Trimester-Specific Weight Gain and Midpregnancy Diastolic Blood Pressure Rebound During Normotensive PregnancyNovelty and Significance
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The longitudinal exposure–response relationship between trimester-specific gestational weight gain (GWG) and blood pressure (BP) during pregnancy is not well understood. We retrospectively assessed 1112 uncomplicated, normotensive pregnant women whose body weight and BP were measured from 12+0 to 40+0 weeks of gestation from a hospital-based cohort. By using growth curve modeling, a J-shaped pattern dominated diastolic BP (DBP) changing dynamics, with a midpregnancy drop at 20+0 to 22+0 weeks followed by a rebound. Using group-based trajectory modeling, 3 distinctive trajectories of DBP were identified: high–J shaped (18.5%), moderate–J shaped (48.3%), and low–J shaped (33.1%), as well as 3 distinctive GWG trajectories: high increasing (14.7%), moderate increasing (48.6%) and low increasing (36.8%). A temporal coincidence between the maximal rate of GWG and DBP transition from its nadir to rebound was observed during 20+0 to 22+0 weeks. Moreover, women in the high-increasing GWG group had the highest probability of being in the high–J DBP group. The GWG rate during the late midsecond trimester (22+0 to 26+0 weeks) was consistently associated with an elevated DBP level: for every 200 g/wk increase, the multivariable-adjusted odds ratio was 1.27 (95% confidence interval, 1.13–1.43) for the trajectory shift to the high–J group and 1.20 (95% confidence interval, 1.07–1.35) for the occurrence of diastolic prehypertension after 37+0 weeks. Furthermore, adding a trimester-specific GWG rate (22+0 to 26+0 weeks) contributed to the incremental yield for the prediction of diastolic prehypertension after 37+0 weeks. Our results thus provide the timing and extent of gestational weight control relevant to the optimized BP level during pregnancy.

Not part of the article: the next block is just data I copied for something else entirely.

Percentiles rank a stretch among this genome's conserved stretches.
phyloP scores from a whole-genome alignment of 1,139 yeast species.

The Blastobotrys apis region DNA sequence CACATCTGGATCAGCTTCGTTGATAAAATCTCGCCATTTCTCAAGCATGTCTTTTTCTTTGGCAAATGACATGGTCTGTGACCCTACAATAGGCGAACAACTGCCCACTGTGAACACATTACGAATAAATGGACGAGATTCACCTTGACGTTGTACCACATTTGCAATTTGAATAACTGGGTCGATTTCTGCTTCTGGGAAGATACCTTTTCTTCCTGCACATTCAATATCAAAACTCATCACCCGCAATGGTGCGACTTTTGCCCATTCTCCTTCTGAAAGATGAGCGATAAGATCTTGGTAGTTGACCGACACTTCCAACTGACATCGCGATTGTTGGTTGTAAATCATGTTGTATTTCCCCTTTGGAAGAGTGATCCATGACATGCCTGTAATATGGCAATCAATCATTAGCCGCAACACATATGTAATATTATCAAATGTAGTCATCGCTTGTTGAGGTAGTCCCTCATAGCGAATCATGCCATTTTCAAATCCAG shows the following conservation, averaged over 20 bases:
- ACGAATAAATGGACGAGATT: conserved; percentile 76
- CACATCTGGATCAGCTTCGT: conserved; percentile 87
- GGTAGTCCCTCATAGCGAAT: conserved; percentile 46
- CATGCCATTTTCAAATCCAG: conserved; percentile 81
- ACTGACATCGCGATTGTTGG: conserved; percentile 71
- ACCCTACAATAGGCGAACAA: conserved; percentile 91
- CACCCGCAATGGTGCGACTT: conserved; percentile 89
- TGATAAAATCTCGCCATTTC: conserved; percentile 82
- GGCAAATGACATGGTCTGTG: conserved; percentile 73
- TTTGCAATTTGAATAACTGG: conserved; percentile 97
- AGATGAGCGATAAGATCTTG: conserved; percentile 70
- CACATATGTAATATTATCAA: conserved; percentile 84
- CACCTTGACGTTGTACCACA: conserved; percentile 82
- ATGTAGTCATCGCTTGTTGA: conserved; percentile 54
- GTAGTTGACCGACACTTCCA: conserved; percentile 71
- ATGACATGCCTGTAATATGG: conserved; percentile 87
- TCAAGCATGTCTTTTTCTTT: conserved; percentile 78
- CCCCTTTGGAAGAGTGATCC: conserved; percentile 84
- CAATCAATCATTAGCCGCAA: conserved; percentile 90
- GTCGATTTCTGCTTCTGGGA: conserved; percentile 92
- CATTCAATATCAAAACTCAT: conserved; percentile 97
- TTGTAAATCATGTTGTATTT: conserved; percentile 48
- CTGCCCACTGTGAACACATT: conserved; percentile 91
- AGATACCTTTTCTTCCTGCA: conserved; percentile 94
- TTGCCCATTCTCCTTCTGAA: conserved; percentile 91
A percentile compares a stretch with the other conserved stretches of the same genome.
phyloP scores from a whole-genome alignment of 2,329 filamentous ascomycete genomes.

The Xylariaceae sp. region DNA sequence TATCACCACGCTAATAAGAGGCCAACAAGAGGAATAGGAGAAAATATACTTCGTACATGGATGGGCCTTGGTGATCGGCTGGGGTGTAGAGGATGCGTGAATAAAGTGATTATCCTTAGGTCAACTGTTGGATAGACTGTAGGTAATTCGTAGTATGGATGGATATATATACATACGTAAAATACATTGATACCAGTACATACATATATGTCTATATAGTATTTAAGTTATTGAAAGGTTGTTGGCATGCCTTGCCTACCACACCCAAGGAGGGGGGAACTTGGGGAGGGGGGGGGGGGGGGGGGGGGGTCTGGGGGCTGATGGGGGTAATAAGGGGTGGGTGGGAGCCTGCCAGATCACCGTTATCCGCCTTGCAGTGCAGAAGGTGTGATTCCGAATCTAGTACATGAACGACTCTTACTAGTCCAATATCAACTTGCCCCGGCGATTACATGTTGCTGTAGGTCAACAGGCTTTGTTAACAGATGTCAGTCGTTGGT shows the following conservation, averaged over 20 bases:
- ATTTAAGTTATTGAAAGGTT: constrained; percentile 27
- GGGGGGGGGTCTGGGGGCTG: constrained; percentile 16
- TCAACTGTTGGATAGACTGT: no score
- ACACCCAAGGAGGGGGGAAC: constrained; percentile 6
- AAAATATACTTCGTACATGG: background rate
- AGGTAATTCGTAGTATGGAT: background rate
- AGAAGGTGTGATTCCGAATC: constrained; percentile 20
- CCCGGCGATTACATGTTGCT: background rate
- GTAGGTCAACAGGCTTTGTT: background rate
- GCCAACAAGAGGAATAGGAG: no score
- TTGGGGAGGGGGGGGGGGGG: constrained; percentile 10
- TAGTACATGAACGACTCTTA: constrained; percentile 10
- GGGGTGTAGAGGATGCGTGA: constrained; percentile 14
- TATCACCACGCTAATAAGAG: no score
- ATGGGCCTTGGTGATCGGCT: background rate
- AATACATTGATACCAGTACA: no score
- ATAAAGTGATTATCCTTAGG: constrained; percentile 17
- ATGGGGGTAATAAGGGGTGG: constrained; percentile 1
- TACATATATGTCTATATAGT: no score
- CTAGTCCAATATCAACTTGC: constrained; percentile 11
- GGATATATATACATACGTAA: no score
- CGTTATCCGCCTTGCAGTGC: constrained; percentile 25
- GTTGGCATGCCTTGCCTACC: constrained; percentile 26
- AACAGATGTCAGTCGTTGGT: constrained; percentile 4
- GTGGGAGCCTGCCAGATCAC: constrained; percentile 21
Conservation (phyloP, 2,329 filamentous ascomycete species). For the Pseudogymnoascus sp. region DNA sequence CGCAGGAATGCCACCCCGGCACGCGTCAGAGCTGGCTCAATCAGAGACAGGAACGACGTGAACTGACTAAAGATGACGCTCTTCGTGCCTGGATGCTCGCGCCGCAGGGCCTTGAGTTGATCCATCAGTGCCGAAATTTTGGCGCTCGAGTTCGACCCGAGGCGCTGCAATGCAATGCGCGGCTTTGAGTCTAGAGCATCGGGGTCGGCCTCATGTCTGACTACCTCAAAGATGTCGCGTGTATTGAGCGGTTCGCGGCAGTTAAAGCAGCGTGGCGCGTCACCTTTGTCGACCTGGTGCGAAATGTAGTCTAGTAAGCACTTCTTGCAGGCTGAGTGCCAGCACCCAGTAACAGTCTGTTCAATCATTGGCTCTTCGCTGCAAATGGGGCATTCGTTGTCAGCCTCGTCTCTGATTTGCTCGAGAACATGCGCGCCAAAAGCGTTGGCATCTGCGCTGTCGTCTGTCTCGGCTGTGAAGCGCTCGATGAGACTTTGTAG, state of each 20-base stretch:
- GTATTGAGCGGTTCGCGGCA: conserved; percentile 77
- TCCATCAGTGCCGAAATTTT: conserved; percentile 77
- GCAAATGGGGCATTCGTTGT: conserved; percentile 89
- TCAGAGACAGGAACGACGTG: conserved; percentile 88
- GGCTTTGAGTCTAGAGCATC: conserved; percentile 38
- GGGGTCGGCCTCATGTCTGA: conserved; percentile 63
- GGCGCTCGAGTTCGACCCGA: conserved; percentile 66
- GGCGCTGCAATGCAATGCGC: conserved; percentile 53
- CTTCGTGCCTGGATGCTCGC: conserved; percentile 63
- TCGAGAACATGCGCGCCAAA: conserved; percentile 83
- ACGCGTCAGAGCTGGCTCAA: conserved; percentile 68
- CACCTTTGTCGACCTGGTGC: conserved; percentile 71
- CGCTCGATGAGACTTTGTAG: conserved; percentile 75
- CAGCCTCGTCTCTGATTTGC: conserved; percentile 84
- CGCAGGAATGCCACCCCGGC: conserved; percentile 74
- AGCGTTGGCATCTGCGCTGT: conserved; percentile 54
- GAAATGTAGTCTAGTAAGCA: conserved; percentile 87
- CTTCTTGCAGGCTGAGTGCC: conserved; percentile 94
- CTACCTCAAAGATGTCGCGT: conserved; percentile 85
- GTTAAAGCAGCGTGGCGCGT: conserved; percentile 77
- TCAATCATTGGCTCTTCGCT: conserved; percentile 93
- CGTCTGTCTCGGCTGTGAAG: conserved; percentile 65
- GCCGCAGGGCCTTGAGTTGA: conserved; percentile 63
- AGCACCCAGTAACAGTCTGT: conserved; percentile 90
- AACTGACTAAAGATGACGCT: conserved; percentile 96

- Received May 25, 2017.
- Revision received June 10, 2017.
- Accepted August 6, 2017.
- © 2017 American Heart Association, Inc.